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Disks and disk-like objects (frisbees, pie pans, round cardboard piece, hats of all sorts, and many other things) can fly well when thrown along with a spinning force which creates a gyroscopic effect stabilising the object. What causes disk objects to be able to generate lift?

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  • $\begingroup$ Just the angle of attack. The stability comes from the rotation. $\endgroup$ – ratchet freak Apr 9 '16 at 18:15
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    $\begingroup$ Possible duplicate of How do wings generate lift? $\endgroup$ – Simon Apr 9 '16 at 18:49
  • $\begingroup$ This one should address the topic nicely. A disc has a variable leading edge sweep over span, but works otherwise like a paper airplane. Rotation makes sure that the pitch angle will not change. $\endgroup$ – Peter Kämpf Apr 9 '16 at 21:07
  • $\begingroup$ One way to view this is that the Frisbie creates drag as is descends. Thus it acts like a parachute. $\endgroup$ – user3344003 Apr 9 '16 at 21:16
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    $\begingroup$ Why to close this? It is clearly about the list generated by the disk-like flying object and not the paper plane. If this is the same, should be explained. A plane spinning like a thrown disk is unlikely to fly well. $\endgroup$ – h22 Apr 11 '16 at 8:13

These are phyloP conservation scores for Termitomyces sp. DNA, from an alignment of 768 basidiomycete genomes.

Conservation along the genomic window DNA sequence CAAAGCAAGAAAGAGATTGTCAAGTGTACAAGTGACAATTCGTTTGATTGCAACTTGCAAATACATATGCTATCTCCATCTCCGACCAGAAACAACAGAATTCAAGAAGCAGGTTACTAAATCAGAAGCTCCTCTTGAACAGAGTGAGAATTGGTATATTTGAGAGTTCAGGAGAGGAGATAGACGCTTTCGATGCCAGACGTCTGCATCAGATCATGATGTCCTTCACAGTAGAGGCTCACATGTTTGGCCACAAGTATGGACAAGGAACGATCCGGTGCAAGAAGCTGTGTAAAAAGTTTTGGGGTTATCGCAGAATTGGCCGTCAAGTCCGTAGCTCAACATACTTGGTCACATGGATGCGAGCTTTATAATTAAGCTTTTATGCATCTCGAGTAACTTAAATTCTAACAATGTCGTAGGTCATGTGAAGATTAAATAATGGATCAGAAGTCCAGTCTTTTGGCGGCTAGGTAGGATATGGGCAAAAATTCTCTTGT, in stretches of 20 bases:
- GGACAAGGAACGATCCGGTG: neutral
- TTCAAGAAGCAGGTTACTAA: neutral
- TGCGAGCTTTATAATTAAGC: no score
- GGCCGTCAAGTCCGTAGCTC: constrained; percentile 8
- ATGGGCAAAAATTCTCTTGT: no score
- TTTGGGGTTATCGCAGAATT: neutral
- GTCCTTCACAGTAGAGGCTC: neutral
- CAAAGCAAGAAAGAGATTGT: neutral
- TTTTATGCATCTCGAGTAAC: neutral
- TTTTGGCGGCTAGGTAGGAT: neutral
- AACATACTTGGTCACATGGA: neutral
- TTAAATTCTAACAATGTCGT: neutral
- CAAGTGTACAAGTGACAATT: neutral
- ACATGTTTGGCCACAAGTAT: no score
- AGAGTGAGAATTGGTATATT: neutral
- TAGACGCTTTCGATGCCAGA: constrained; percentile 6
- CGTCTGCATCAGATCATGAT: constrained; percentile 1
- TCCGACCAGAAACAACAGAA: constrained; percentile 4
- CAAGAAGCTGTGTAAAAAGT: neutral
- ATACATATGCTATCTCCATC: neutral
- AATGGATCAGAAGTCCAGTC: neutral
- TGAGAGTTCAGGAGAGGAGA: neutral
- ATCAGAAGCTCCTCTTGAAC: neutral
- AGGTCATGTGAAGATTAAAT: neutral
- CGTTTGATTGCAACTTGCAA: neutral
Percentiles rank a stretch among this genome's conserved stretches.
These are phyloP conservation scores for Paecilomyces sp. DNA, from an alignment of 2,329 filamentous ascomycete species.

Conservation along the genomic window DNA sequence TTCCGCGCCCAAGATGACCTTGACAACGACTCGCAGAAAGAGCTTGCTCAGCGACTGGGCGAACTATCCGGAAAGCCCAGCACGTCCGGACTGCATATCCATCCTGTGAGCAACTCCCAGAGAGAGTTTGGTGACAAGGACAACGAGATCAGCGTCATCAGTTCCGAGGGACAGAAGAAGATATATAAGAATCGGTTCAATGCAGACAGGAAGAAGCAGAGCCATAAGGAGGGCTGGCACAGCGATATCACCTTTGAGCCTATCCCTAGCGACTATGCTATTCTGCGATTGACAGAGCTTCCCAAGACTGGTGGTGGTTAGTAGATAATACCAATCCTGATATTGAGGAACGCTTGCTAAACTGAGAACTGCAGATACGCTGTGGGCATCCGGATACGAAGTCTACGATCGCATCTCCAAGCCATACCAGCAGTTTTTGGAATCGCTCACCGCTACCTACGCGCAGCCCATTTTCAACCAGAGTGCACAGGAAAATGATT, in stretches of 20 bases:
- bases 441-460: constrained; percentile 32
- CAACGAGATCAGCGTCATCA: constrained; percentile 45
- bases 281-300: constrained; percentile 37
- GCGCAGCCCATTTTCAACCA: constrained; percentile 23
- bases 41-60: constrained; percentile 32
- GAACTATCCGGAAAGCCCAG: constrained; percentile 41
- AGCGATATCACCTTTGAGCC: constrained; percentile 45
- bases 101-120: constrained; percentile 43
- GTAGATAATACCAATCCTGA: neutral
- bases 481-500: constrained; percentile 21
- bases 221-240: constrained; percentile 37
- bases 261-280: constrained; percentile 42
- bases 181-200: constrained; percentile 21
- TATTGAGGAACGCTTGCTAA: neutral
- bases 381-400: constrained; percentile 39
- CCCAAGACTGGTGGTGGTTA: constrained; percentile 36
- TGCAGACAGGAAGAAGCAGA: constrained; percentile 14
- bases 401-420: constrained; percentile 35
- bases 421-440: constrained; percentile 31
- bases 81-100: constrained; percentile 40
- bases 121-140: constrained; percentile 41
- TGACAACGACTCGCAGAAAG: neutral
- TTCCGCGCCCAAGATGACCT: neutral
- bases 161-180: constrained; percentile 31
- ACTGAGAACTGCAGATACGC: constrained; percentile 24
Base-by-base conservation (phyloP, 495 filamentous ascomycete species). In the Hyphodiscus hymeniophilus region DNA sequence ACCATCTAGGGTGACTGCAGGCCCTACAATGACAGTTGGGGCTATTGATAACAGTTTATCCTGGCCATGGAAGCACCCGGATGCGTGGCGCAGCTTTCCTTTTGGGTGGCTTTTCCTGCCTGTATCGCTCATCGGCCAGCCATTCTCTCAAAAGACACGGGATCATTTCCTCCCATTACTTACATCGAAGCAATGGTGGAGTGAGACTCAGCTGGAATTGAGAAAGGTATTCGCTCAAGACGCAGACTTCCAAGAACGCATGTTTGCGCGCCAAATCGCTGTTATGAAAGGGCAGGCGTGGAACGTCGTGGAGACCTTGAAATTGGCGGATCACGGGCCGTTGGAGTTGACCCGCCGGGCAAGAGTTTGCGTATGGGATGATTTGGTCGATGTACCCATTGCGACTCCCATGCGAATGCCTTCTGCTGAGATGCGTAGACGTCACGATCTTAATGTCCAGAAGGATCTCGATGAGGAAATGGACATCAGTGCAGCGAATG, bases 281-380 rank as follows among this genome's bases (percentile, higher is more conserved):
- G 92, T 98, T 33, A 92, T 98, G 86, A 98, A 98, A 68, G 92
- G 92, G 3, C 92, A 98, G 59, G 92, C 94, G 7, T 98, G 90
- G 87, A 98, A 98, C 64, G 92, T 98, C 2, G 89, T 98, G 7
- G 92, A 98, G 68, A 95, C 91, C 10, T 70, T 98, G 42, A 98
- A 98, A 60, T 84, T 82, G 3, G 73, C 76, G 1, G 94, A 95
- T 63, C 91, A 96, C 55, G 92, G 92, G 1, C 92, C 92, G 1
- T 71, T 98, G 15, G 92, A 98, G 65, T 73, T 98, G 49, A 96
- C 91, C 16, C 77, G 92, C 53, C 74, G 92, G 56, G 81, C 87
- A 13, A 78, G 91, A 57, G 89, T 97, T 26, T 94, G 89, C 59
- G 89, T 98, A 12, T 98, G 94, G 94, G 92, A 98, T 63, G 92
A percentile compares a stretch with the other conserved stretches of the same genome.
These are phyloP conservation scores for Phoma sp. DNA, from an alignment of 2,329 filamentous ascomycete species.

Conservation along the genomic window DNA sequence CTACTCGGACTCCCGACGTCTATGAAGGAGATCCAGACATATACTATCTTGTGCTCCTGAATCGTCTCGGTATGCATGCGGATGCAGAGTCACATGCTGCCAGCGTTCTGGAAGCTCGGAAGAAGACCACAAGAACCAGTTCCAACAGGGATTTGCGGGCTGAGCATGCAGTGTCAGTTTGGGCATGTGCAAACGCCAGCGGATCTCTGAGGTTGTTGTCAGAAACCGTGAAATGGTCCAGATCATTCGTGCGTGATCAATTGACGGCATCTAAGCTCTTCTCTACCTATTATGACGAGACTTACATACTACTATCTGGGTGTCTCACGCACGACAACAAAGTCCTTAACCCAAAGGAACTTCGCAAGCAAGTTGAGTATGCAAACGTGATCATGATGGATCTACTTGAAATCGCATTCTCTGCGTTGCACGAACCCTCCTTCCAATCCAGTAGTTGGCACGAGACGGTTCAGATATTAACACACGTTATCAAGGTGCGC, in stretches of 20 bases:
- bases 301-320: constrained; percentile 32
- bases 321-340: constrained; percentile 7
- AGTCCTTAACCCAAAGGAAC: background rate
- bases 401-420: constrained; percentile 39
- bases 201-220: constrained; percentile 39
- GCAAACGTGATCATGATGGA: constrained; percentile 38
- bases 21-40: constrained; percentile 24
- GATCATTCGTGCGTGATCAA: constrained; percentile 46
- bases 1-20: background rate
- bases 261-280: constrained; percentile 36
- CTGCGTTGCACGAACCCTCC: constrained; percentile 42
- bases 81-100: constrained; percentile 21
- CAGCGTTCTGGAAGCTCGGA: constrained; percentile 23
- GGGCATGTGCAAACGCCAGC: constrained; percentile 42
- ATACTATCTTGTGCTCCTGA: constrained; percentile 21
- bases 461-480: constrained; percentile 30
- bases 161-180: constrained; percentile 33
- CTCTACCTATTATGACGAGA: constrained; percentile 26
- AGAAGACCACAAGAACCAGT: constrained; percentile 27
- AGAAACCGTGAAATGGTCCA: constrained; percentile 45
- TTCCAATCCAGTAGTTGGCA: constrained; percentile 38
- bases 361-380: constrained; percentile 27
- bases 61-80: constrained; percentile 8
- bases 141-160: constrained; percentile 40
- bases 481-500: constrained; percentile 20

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As with regular wings, the angle of attack and the dynamic pressure determine the lift of a frisbee.

This short paper by V. Morrison gives a short overview. If you want to dig deeper, Sarah Hummel and Eugene Motoyama (sorry, paywalled) have done more detailed work on flying discs. The following pictures were shamelessly copied from the work of Kevin Walsh. They show that the rounded edge improves airflow over the disc by delaying flow separation.

Flow around a frisbee

Flow around a frisbee (source)

The frisbee can be seen as a wing with an airfoil that looks the same from both directions. This incurs a small separation area at the rear end, but prevents much larger separation at the leading edge at medium angles of attack. Morrison found the farthest flying distances with an angle of attack of 12° and a starting speed of 14 m/s.

Since the center of pressure is close to the leading edge, a disc would quickly topple over due to the different locations of the center of pressure and the center of gravity. By spinning, it can be stabilized:

Difference between spinning and non-spinning frisbee

Difference between spinning and non-spinning frisbee (source). Inertia / gyro forces prevents the spinning frisbee from pitching up.

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